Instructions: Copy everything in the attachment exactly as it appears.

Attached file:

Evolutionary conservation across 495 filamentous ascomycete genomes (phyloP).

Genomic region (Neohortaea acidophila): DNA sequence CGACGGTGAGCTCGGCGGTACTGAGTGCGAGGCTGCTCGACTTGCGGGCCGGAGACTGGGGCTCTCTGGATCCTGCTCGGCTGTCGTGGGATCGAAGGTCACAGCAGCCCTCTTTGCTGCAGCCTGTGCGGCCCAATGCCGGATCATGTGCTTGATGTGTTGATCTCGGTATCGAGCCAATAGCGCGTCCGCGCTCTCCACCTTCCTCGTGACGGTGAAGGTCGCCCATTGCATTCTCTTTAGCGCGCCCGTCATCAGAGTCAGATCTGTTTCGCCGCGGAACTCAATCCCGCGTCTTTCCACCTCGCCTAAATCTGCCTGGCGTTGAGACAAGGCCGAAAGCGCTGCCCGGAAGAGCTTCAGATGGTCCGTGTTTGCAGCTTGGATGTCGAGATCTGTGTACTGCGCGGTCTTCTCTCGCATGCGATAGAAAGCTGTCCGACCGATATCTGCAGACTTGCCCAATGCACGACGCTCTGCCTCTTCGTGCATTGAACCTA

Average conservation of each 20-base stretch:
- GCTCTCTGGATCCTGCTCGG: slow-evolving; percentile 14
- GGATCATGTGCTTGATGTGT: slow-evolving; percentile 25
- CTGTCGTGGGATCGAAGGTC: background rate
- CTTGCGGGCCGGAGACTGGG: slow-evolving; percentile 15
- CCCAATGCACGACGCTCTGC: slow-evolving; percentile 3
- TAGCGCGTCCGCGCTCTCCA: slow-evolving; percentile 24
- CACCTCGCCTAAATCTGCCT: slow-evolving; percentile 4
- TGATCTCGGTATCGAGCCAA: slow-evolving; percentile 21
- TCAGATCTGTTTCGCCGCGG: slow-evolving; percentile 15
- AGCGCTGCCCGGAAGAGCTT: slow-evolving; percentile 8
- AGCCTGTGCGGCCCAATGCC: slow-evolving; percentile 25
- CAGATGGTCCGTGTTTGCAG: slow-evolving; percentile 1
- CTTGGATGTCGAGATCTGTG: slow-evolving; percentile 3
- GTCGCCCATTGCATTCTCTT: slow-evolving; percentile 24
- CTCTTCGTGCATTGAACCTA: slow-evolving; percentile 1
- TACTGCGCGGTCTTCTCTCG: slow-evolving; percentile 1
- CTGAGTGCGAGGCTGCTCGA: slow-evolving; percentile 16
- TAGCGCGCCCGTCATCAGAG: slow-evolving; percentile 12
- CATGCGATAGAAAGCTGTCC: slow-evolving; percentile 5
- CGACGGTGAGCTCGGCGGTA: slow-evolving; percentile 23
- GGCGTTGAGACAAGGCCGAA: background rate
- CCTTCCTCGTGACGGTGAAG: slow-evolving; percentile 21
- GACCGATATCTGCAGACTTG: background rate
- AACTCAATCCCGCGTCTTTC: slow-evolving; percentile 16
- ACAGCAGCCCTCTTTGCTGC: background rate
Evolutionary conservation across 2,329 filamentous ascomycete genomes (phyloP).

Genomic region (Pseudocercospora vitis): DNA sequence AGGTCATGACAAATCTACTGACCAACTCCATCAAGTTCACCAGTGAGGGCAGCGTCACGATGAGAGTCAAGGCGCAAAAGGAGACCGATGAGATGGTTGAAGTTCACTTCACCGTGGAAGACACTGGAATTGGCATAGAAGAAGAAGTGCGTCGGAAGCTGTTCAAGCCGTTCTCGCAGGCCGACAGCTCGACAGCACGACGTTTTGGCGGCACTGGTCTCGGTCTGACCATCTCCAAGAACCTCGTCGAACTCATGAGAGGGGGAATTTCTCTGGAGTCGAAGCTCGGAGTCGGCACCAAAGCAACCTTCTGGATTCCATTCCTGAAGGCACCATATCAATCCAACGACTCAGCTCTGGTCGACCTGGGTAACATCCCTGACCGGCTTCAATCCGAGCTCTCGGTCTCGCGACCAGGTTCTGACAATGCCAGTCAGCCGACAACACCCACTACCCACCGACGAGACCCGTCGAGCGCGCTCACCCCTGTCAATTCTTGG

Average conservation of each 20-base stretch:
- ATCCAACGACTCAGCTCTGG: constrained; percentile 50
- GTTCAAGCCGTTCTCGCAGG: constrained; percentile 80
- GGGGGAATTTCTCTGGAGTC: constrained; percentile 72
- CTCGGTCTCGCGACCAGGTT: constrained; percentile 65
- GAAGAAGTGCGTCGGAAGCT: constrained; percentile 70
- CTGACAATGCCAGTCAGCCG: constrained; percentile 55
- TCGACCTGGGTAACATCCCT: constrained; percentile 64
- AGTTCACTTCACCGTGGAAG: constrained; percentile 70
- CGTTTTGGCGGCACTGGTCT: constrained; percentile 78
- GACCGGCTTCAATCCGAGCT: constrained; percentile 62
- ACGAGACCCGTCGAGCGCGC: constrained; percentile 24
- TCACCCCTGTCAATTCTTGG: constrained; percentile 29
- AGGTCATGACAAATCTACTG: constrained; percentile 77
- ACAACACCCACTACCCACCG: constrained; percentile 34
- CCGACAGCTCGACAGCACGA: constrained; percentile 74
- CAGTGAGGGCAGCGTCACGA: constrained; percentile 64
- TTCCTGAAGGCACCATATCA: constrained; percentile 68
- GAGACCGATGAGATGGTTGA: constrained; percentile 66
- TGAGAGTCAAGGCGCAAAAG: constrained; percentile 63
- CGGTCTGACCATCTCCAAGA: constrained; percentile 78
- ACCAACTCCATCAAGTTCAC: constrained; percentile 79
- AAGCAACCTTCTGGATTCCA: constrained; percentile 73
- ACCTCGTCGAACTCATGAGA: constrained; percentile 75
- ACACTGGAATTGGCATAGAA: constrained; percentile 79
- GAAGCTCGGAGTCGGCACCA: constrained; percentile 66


Evolutionary conservation across 495 filamentous ascomycete genomes (phyloP).

Genomic region (Neohortaea acidophila): DNA sequence CGACGGTGAGCTCGGCGGTACTGAGTGCGAGGCTGCTCGACTTGCGGGCCGGAGACTGGGGCTCTCTGGATCCTGCTCGGCTGTCGTGGGATCGAAGGTCACAGCAGCCCTCTTTGCTGCAGCCTGTGCGGCCCAATGCCGGATCATGTGCTTGATGTGTTGATCTCGGTATCGAGCCAATAGCGCGTCCGCGCTCTCCACCTTCCTCGTGACGGTGAAGGTCGCCCATTGCATTCTCTTTAGCGCGCCCGTCATCAGAGTCAGATCTGTTTCGCCGCGGAACTCAATCCCGCGTCTTTCCACCTCGCCTAAATCTGCCTGGCGTTGAGACAAGGCCGAAAGCGCTGCCCGGAAGAGCTTCAGATGGTCCGTGTTTGCAGCTTGGATGTCGAGATCTGTGTACTGCGCGGTCTTCTCTCGCATGCGATAGAAAGCTGTCCGACCGATATCTGCAGACTTGCCCAATGCACGACGCTCTGCCTCTTCGTGCATTGAACCTA

Average conservation of each 20-base stretch:
- GCTCTCTGGATCCTGCTCGG: slow-evolving; percentile 14
- GGATCATGTGCTTGATGTGT: slow-evolving; percentile 25
- CTGTCGTGGGATCGAAGGTC: background rate
- CTTGCGGGCCGGAGACTGGG: slow-evolving; percentile 15
- CCCAATGCACGACGCTCTGC: slow-evolving; percentile 3
- TAGCGCGTCCGCGCTCTCCA: slow-evolving; percentile 24
- CACCTCGCCTAAATCTGCCT: slow-evolving; percentile 4
- TGATCTCGGTATCGAGCCAA: slow-evolving; percentile 21
- TCAGATCTGTTTCGCCGCGG: slow-evolving; percentile 15
- AGCGCTGCCCGGAAGAGCTT: slow-evolving; percentile 8
- AGCCTGTGCGGCCCAATGCC: slow-evolving; percentile 25
- CAGATGGTCCGTGTTTGCAG: slow-evolving; percentile 1
- CTTGGATGTCGAGATCTGTG: slow-evolving; percentile 3
- GTCGCCCATTGCATTCTCTT: slow-evolving; percentile 24
- CTCTTCGTGCATTGAACCTA: slow-evolving; percentile 1
- TACTGCGCGGTCTTCTCTCG: slow-evolving; percentile 1
- CTGAGTGCGAGGCTGCTCGA: slow-evolving; percentile 16
- TAGCGCGCCCGTCATCAGAG: slow-evolving; percentile 12
- CATGCGATAGAAAGCTGTCC: slow-evolving; percentile 5
- CGACGGTGAGCTCGGCGGTA: slow-evolving; percentile 23
- GGCGTTGAGACAAGGCCGAA: background rate
- CCTTCCTCGTGACGGTGAAG: slow-evolving; percentile 21
- GACCGATATCTGCAGACTTG: background rate
- AACTCAATCCCGCGTCTTTC: slow-evolving; percentile 16
- ACAGCAGCCCTCTTTGCTGC: background rate
Evolutionary conservation across 2,329 filamentous ascomycete genomes (phyloP).

Genomic region (Pseudocercospora vitis): DNA sequence AGGTCATGACAAATCTACTGACCAACTCCATCAAGTTCACCAGTGAGGGCAGCGTCACGATGAGAGTCAAGGCGCAAAAGGAGACCGATGAGATGGTTGAAGTTCACTTCACCGTGGAAGACACTGGAATTGGCATAGAAGAAGAAGTGCGTCGGAAGCTGTTCAAGCCGTTCTCGCAGGCCGACAGCTCGACAGCACGACGTTTTGGCGGCACTGGTCTCGGTCTGACCATCTCCAAGAACCTCGTCGAACTCATGAGAGGGGGAATTTCTCTGGAGTCGAAGCTCGGAGTCGGCACCAAAGCAACCTTCTGGATTCCATTCCTGAAGGCACCATATCAATCCAACGACTCAGCTCTGGTCGACCTGGGTAACATCCCTGACCGGCTTCAATCCGAGCTCTCGGTCTCGCGACCAGGTTCTGACAATGCCAGTCAGCCGACAACACCCACTACCCACCGACGAGACCCGTCGAGCGCGCTCACCCCTGTCAATTCTTGG

Average conservation of each 20-base stretch:
- ATCCAACGACTCAGCTCTGG: constrained; percentile 50
- GTTCAAGCCGTTCTCGCAGG: constrained; percentile 80
- GGGGGAATTTCTCTGGAGTC: constrained; percentile 72
- CTCGGTCTCGCGACCAGGTT: constrained; percentile 65
- GAAGAAGTGCGTCGGAAGCT: constrained; percentile 70
- CTGACAATGCCAGTCAGCCG: constrained; percentile 55
- TCGACCTGGGTAACATCCCT: constrained; percentile 64
- AGTTCACTTCACCGTGGAAG: constrained; percentile 70
- CGTTTTGGCGGCACTGGTCT: constrained; percentile 78
- GACCGGCTTCAATCCGAGCT: constrained; percentile 62
- ACGAGACCCGTCGAGCGCGC: constrained; percentile 24
- TCACCCCTGTCAATTCTTGG: constrained; percentile 29
- AGGTCATGACAAATCTACTG: constrained; percentile 77
- ACAACACCCACTACCCACCG: constrained; percentile 34
- CCGACAGCTCGACAGCACGA: constrained; percentile 74
- CAGTGAGGGCAGCGTCACGA: constrained; percentile 64
- TTCCTGAAGGCACCATATCA: constrained; percentile 68
- GAGACCGATGAGATGGTTGA: constrained; percentile 66
- TGAGAGTCAAGGCGCAAAAG: constrained; percentile 63
- CGGTCTGACCATCTCCAAGA: constrained; percentile 78
- ACCAACTCCATCAAGTTCAC: constrained; percentile 79
- AAGCAACCTTCTGGATTCCA: constrained; percentile 73
- ACCTCGTCGAACTCATGAGA: constrained; percentile 75
- ACACTGGAATTGGCATAGAA: constrained; percentile 79
- GAAGCTCGGAGTCGGCACCA: constrained; percentile 66